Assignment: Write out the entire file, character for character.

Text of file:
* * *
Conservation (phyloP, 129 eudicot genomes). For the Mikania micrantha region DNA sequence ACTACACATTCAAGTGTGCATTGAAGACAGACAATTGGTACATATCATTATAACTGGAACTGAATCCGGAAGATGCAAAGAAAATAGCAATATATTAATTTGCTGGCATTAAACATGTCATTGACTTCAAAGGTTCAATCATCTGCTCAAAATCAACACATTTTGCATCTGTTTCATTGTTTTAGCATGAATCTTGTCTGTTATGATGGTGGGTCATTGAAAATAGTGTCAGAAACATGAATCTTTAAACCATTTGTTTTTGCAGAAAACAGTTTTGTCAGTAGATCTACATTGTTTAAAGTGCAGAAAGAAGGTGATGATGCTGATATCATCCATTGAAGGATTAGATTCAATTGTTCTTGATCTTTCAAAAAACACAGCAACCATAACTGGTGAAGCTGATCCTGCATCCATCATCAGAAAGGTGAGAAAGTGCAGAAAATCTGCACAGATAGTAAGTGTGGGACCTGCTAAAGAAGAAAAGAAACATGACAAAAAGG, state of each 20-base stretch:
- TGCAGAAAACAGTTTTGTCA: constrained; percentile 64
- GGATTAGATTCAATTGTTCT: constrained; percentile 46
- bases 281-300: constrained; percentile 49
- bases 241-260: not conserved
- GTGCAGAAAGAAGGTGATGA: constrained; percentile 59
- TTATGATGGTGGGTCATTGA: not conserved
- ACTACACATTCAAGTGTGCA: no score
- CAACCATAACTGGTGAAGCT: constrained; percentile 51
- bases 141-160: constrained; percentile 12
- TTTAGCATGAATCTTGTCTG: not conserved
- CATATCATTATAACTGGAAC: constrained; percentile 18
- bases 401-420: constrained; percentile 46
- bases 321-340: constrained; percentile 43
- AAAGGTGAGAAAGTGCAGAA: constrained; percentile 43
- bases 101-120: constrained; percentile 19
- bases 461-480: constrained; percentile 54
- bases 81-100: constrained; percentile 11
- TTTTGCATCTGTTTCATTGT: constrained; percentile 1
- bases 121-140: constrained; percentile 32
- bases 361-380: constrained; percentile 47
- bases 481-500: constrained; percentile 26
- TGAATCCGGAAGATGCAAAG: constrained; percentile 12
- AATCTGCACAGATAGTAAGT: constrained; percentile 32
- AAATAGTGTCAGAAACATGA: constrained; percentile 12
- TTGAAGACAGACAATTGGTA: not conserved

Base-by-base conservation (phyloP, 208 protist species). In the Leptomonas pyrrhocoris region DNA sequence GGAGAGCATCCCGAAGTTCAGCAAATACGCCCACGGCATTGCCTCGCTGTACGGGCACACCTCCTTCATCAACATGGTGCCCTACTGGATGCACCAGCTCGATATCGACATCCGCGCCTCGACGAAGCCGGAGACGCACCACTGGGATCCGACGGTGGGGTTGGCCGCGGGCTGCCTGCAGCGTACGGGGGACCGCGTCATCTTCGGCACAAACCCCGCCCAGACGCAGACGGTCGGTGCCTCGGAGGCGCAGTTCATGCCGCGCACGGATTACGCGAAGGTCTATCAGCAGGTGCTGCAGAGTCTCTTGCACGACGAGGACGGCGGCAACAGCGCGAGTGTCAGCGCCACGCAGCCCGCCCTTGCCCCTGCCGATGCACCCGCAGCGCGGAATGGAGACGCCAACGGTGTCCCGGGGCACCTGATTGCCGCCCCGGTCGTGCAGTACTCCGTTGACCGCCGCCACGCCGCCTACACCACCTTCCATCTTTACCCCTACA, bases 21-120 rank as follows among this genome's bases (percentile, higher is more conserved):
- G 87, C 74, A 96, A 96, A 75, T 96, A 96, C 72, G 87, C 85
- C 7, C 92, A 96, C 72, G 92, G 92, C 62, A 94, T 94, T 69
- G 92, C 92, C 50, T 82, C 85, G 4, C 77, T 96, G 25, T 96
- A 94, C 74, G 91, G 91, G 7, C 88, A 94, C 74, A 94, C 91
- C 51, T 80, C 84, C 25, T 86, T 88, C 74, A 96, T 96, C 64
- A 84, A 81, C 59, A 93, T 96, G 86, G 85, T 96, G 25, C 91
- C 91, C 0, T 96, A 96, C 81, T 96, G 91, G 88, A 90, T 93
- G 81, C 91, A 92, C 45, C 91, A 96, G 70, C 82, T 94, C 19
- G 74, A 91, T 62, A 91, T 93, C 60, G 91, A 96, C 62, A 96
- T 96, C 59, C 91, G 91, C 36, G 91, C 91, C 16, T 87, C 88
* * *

Conservation (phyloP, 129 eudicot genomes). For the Mikania micrantha region DNA sequence ACTACACATTCAAGTGTGCATTGAAGACAGACAATTGGTACATATCATTATAACTGGAACTGAATCCGGAAGATGCAAAGAAAATAGCAATATATTAATTTGCTGGCATTAAACATGTCATTGACTTCAAAGGTTCAATCATCTGCTCAAAATCAACACATTTTGCATCTGTTTCATTGTTTTAGCATGAATCTTGTCTGTTATGATGGTGGGTCATTGAAAATAGTGTCAGAAACATGAATCTTTAAACCATTTGTTTTTGCAGAAAACAGTTTTGTCAGTAGATCTACATTGTTTAAAGTGCAGAAAGAAGGTGATGATGCTGATATCATCCATTGAAGGATTAGATTCAATTGTTCTTGATCTTTCAAAAAACACAGCAACCATAACTGGTGAAGCTGATCCTGCATCCATCATCAGAAAGGTGAGAAAGTGCAGAAAATCTGCACAGATAGTAAGTGTGGGACCTGCTAAAGAAGAAAAGAAACATGACAAAAAGG, state of each 20-base stretch:
- TGCAGAAAACAGTTTTGTCA: constrained; percentile 64
- GGATTAGATTCAATTGTTCT: constrained; percentile 46
- bases 281-300: constrained; percentile 49
- bases 241-260: not conserved
- GTGCAGAAAGAAGGTGATGA: constrained; percentile 59
- TTATGATGGTGGGTCATTGA: not conserved
- ACTACACATTCAAGTGTGCA: no score
- CAACCATAACTGGTGAAGCT: constrained; percentile 51
- bases 141-160: constrained; percentile 12
- TTTAGCATGAATCTTGTCTG: not conserved
- CATATCATTATAACTGGAAC: constrained; percentile 18
- bases 401-420: constrained; percentile 46
- bases 321-340: constrained; percentile 43
- AAAGGTGAGAAAGTGCAGAA: constrained; percentile 43
- bases 101-120: constrained; percentile 19
- bases 461-480: constrained; percentile 54
- bases 81-100: constrained; percentile 11
- TTTTGCATCTGTTTCATTGT: constrained; percentile 1
- bases 121-140: constrained; percentile 32
- bases 361-380: constrained; percentile 47
- bases 481-500: constrained; percentile 26
- TGAATCCGGAAGATGCAAAG: constrained; percentile 12
- AATCTGCACAGATAGTAAGT: constrained; percentile 32
- AAATAGTGTCAGAAACATGA: constrained; percentile 12
- TTGAAGACAGACAATTGGTA: not conserved

Base-by-base conservation (phyloP, 208 protist species). In the Leptomonas pyrrhocoris region DNA sequence GGAGAGCATCCCGAAGTTCAGCAAATACGCCCACGGCATTGCCTCGCTGTACGGGCACACCTCCTTCATCAACATGGTGCCCTACTGGATGCACCAGCTCGATATCGACATCCGCGCCTCGACGAAGCCGGAGACGCACCACTGGGATCCGACGGTGGGGTTGGCCGCGGGCTGCCTGCAGCGTACGGGGGACCGCGTCATCTTCGGCACAAACCCCGCCCAGACGCAGACGGTCGGTGCCTCGGAGGCGCAGTTCATGCCGCGCACGGATTACGCGAAGGTCTATCAGCAGGTGCTGCAGAGTCTCTTGCACGACGAGGACGGCGGCAACAGCGCGAGTGTCAGCGCCACGCAGCCCGCCCTTGCCCCTGCCGATGCACCCGCAGCGCGGAATGGAGACGCCAACGGTGTCCCGGGGCACCTGATTGCCGCCCCGGTCGTGCAGTACTCCGTTGACCGCCGCCACGCCGCCTACACCACCTTCCATCTTTACCCCTACA, bases 21-120 rank as follows among this genome's bases (percentile, higher is more conserved):
- G 87, C 74, A 96, A 96, A 75, T 96, A 96, C 72, G 87, C 85
- C 7, C 92, A 96, C 72, G 92, G 92, C 62, A 94, T 94, T 69
- G 92, C 92, C 50, T 82, C 85, G 4, C 77, T 96, G 25, T 96
- A 94, C 74, G 91, G 91, G 7, C 88, A 94, C 74, A 94, C 91
- C 51, T 80, C 84, C 25, T 86, T 88, C 74, A 96, T 96, C 64
- A 84, A 81, C 59, A 93, T 96, G 86, G 85, T 96, G 25, C 91
- C 91, C 0, T 96, A 96, C 81, T 96, G 91, G 88, A 90, T 93
- G 81, C 91, A 92, C 45, C 91, A 96, G 70, C 82, T 94, C 19
- G 74, A 91, T 62, A 91, T 93, C 60, G 91, A 96, C 62, A 96
- T 96, C 59, C 91, G 91, C 36, G 91, C 91, C 16, T 87, C 88